Bob Dylan’s 116th Dream (surely)
Bob Dylan, who been in the running for a Nobel every year since 1996, finally makes the cut as America’s most imaginative troubadour
It had to happen, really. On 4 October, David J. Thouless, F. Duncan M. Haldane and J. Michael Kosterlitz were awarded the Nobel Prize in physics for unlocking arcane secrets of extreme matter. And because physics and music have always flirted with each other in the late-night dive bars of the soul, and because we now marinate in extreme states the world over, it makes sense that Bob Dylan has, after an interminably Borgesian entr’acte, finally, at long last, ultimately, won the Nobel Prize for literature.
Let’s say that again, because it sounds so delicious. Bob Dylan has won the Nobel Prize for literature.
And make no mistake, ecstatic reader, for it had to happen. Born Robert Allen Zimmerman, the artiste has persistently shone a spotlight so clear, cleared the dusty attics of love and longing, spoken for entire generations, gone electric, obscured into basement reclusion, toured never endingly, provided eternal soundtracks for desperate situations (Blood on the Tracks for heartache and wine, anyone?), thrown the bums a rhyme, and even done a Sinatra album. If you’ve been alive for the last 50 years, then, baby, he’s followed you down.
And the words never dry up, never want in beauty, never tire of perspicacity. They comfort while dripping acerbic. The Surrealists called this a systematic derangement of the senses, a defamiliarizing of the familiar. Bizarre juxtapositions pour out of a dexedrine clown. Einstein, disguised as Robin Hood, with his memories in a trunk. His adjectives strike deep—immaculately frightful, idiot wind, whispered escapades. His cadences are sometime-Shakespearean, sometime-gutter rhyme; his themes sometime-Biblical, sometime-metaphysical; his lyrical sensitivity both cosmic and human. The Beat poet Allen Ginsberg, borrowing a trick from the haiku, spoke of eyeball kicks, those strange dissonant images that cause aesthetic spasms and lead to newer, more twisted perspectives. Like Ginsberg, Dylan too is a Blakean—in his songs, mattresses balance themselves on bottles of wine, and inside the museums, Infinity goes up on trial. No one, after all, deflates as cheerfully as Dylan - You might think he loves you for your money / But I know what he really loves you for / It’s your brand new leopard-skin pill-box hat. Where does a love song go after that?
And now, from our sponsors, a word on form, medium and structuring substances: What do we call them, these fragments of a soul that has been bared to us over decades? Songs? Poems? Lyrics? In our hyper-modern, late capitalist liquid times, when the Venetian vases of high culture (Shakespeare! Dante! Bach!) jostle resignedly with ticky-tacky collectibles in cereal boxes (and Kanye West), what really is literature? In 2009, Greil Marcus and Werner Sollors brought out an edited anthology called A New Literary History of America, which contained essays on Huck Finn, Carl Sandburg and Tennessee Williams alongside those on Life magazine, Tarzan, the telephone, and the adult film actress Linda Lovelace. This is a brave new world, in which Deep Throat exists with the same cultural impunity as Gravity’s Rainbow and Mr. Tambourine Man. The times, they been a’ changin’ for a while now. And Dylan’s been in the running for a Nobel every year since 1996 (see Arthur Krystal, This Thing We Call Literature, OUP, 2016, p.2). As Pierre Macherey might put it, literature has given way to “the literary thing”. Anything that performs certain literary functions, then, is literature. Literature is always excessive, larger than life. Dylan’s influence on the articulated life of our collective mind is immeasurable, as great in the American imaginary as that of Woody Guthrie and Walt Whitman—both bards, first and foremost, of lonesome American destinies. As great, in the cultural universe of the English-speaking world, as does one dare? Shakespeare or Milton. What else is what’s bad is good, what’s good is bad, if not Shakespeare for our times, from the Grand Coulee Dam to the Mardi gras?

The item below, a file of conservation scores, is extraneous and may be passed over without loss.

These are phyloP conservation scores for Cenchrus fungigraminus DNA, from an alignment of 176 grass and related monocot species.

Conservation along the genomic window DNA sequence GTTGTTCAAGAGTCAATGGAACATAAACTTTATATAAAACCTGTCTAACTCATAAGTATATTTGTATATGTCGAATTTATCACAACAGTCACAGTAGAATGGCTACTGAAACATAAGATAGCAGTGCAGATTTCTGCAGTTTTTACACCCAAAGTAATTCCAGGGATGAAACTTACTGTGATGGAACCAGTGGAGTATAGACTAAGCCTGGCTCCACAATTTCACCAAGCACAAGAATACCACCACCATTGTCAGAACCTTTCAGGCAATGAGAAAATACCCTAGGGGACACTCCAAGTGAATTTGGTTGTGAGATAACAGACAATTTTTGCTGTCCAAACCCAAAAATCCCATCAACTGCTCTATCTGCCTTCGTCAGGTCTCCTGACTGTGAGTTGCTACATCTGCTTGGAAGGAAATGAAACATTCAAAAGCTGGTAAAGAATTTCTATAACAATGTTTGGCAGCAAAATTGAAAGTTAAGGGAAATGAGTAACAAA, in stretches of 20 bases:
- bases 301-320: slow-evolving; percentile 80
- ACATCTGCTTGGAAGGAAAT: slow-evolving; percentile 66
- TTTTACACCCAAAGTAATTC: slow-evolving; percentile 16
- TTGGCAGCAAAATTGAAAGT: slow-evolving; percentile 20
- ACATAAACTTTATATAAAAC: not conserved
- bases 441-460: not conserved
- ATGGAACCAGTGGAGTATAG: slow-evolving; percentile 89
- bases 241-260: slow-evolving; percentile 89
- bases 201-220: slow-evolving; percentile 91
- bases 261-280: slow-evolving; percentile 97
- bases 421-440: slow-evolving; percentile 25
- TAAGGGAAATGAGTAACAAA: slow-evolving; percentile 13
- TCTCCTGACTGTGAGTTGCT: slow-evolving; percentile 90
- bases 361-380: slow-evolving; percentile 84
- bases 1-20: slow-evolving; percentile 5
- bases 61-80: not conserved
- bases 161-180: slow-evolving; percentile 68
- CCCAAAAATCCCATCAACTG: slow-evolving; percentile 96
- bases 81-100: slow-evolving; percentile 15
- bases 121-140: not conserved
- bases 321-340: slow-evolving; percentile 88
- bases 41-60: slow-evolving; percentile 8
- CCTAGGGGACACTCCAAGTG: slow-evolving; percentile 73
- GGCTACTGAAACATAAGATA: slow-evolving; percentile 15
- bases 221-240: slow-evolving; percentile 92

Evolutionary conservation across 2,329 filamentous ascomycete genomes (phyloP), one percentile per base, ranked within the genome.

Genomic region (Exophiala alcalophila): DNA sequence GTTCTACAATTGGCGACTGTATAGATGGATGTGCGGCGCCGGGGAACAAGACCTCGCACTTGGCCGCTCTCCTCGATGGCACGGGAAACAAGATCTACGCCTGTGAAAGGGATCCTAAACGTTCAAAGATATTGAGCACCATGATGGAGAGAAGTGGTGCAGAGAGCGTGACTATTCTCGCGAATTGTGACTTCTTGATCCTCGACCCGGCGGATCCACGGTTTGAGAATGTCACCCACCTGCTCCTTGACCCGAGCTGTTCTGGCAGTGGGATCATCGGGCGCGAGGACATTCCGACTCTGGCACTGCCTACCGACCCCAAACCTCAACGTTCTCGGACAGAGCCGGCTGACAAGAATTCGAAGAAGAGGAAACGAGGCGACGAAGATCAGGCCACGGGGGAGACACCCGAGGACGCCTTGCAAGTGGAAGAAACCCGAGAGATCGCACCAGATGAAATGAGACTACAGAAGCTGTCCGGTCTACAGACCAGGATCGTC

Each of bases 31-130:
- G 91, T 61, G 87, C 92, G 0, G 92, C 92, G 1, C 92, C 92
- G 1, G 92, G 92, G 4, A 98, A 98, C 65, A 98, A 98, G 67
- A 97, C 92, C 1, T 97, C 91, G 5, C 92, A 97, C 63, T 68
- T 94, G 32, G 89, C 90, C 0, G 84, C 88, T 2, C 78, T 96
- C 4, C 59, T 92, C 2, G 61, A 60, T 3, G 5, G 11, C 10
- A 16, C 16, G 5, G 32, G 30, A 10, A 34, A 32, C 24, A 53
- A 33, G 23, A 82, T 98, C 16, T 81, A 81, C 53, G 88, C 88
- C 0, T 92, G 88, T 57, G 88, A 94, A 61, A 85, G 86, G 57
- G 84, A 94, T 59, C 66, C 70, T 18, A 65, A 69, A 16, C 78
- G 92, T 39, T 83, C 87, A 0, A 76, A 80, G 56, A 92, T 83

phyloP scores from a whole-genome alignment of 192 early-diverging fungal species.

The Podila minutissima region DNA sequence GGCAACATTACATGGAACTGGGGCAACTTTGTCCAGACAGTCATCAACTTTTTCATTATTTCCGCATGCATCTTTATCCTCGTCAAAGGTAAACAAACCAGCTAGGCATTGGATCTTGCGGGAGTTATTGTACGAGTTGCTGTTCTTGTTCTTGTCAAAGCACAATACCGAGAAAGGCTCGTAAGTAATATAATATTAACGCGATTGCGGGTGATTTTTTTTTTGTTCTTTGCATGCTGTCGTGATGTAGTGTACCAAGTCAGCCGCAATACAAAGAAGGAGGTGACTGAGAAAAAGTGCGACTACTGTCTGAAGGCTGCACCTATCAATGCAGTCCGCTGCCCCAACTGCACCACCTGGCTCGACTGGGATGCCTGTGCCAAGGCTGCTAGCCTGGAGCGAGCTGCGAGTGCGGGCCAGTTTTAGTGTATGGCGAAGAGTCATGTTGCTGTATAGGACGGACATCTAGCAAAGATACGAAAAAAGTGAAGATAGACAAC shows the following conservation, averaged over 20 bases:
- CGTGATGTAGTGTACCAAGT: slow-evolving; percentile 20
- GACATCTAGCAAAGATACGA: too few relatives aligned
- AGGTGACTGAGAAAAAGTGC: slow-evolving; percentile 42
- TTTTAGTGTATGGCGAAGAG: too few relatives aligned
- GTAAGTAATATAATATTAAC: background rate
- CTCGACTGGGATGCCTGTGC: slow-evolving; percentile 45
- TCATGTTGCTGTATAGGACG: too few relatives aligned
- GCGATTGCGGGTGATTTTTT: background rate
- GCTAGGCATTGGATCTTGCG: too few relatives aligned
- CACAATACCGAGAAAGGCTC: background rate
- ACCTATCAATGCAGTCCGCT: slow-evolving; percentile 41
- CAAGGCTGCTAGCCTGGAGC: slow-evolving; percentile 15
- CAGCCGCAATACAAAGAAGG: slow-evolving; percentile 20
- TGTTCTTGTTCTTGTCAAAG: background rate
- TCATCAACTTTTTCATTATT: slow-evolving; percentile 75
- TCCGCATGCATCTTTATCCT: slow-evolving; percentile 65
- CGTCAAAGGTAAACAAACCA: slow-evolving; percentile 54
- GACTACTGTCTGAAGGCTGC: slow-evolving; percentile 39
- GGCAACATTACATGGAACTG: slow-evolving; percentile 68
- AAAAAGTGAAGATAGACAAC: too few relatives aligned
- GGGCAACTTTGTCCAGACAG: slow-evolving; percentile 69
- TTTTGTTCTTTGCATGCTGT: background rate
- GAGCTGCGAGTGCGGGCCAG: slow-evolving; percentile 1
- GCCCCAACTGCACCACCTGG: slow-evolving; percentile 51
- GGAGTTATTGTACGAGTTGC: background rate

Also Read: Bob Dylan’s immortal lines
And consider the opening line, see how it blooms! Pynchon—A screaming comes across the sky. Dickens—It was the best of times, it was the worst of times. Dylan—Someone’s got it in for me, they’re planting stories in the press. Dylan is nothing if not constantly inventive, both using and eschewing conventions, tropes and motifs embedded in popular song and high poetry for centuries; reusing thrown-away lines from forgotten poems, remoulding a whole tradition of storytelling through orality, through song: a tradition at least as old as Homer. And, like Homer, his name too has spawned its own adjective.
The Nobel committee, therefore, has awarded Dylan the prize “for having created new poetic expressions within the great American song tradition”. And if indeed it is the great American song tradition that has found and given the most sustained and immediate expression to the social, political, cultural and psychosexual landscape of modern America, then Dylan must be its most imaginative troubadour, fragile songmaker with eyes bluer than robin’s eggs, part-unwashed phenomenon, part-motorpsycho nightmare.
And you thought he looked like the silent type.